The Day PEINet Kicked Us Out

Although my email archive from the late fall of 1996 isn’t complete, I’ve been able to string together the story of the events surrounding PEINet’s request that we leave their shared webserver for our own host. My chain of email starts with this paragraph in a note to a friend:

Sorry to have not replied earlier — engaged in a little crisis management on this end today. Yesterday at 3:30 p.m., 10 minutes before we were to demonstrate the Government site to the new Minister of Economic Development and Tourism, I got a call from our ISP saying that they had decided that we had to move to our own server ASAP as our Christmas Card feature was giving them load averages of 36.
So I’ve spent the day sourcing an a Intel Linux box, finding memory and setting it up with Linux. Hard to do with no money and 24 hours notice!

The “Christmas Card feature” in question, which was a Perl-based e-card system based on a similar service we found at MIT, became suddenly popular in early December, to the point where it was causing problems for the shared host we were using at PEINet. And so we got a call telling us, in essence, “you guys gotta find another solution, quick.”

The solution? We “borrowed” the Intel Pentium 100 desktop of an admin assistant who was on vacation; later the same day, I sent an email to the system administrator at PEINet about this new machine I’d put together:

The machine is an Intel Pentium 100 with a 500 meg hard drive and 48 megs of memory. It has an Intel EtherExpress card in it. I’ve installed Slackware v3.0, with the Linux 2.0.0 kernel on the machine and verified that the NIC card is probed for and recognized.
I’ve installed the ‘A’ and ‘N’ disk sets, which is enough to get the machine up and running and on the network. I’ve gone through the netconfig routine during setup, but, of course, didn’t have the proper information so I entered bogus data. You’ll need to boot it up and run netconfig to put it on your network.
This machine will be in place for the next 10 to 15 days until a more capable replacement (probably a Pentium Pro 200 with 128MB of RAM) arrives, so if it is possible to keep it housed in your offices until then, that would be preferable.

Then, finally a three days later, confirmation that everything working more smoothly after we took the machine down for a processor upgrade:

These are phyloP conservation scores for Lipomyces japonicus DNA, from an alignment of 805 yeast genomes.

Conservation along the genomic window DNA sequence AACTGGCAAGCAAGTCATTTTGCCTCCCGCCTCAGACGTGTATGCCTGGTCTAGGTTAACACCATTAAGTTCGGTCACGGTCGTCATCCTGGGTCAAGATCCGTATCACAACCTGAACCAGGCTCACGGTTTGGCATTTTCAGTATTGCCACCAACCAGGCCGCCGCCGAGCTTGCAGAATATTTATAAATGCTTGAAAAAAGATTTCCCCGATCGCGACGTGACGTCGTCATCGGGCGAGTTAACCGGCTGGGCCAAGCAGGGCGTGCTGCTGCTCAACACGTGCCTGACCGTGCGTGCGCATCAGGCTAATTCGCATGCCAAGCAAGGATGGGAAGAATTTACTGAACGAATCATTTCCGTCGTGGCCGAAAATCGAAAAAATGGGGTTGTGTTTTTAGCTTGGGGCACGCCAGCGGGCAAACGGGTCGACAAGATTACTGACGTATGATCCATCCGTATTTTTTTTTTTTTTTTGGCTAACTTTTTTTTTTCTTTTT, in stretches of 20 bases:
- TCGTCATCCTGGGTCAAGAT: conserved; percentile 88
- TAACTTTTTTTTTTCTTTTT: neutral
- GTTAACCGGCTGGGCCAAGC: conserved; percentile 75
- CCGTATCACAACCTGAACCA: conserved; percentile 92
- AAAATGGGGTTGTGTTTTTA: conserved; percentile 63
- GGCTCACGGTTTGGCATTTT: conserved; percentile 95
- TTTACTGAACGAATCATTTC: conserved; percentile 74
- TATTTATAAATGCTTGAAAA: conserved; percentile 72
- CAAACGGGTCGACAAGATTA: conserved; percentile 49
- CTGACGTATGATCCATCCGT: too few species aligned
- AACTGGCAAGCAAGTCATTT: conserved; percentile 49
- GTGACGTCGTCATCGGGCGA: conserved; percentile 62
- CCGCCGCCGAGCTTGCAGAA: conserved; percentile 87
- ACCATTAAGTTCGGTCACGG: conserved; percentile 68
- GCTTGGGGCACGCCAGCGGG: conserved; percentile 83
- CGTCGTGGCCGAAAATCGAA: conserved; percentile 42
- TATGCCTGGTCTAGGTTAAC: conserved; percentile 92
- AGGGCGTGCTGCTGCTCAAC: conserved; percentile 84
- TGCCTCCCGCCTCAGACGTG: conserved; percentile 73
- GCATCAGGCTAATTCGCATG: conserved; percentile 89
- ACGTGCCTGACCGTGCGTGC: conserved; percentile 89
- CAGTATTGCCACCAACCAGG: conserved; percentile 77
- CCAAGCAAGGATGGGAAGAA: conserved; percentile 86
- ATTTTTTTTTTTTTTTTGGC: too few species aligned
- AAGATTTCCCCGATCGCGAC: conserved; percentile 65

The new server is up and running. Because of the faster processor, I’ve been able to up the simultaneous connections to 45 from 30, which seems to be having a positive effect on response time. I’ve also copied all of the web data to the new SCSI disk, which is much faster than the old IDE drive, and this is improving response as well. Our load average seems to be in the 3 to 4 range as opposed to 10 to 15 which it was before.

While the desktop got replaced with more robust hardware early in 1997, it’s amazing to recall that 10 years ago the entire web infrastructure of the Province of PEI operated on an Intel Pentium 100 MHz with 48MB of RAM and half a gigabyte of storage. More amazing still when you consider that my tiny Nokia N70 mobile phone has a 220 MHz processor and 1 GB of storage.

That same week I was preoccupied with server issues, two other big events were happening in my life. First, my paternal grandmother, Nettie, got a computer:

Dear Peter and Catherine: Surprise! I am learning to send messages on the Internet. I’m having quite a time. It’s really hard for me to catch on. Your Dad has been here a few weekends to help me but I’m as dumb as I was to start with. I’m not feeling too badly but am stuck in the house all the time. Am not looking forward to the snow or cold weather. Wishing you the best. Love, Nana

And Dave Moses and I were plotting the company that would, in 1997, emerge as Okeedokee. Here’s a rather precious “mission statement” I wrote that same week:

Okeedokee combines technology new and old with irreverant systems thinking to create simple, delighful solutions to information, logisitics and entertainment challenges.
Our core values are: Modesty, Honesty, Beauty, Utility, Fun.
We think technology is best when it’s non-intrusive, useful, sensible, compelling and beautiful. Sometimes its neat when technology takes your breath away, too.

I do like the “takes your breath away” part.

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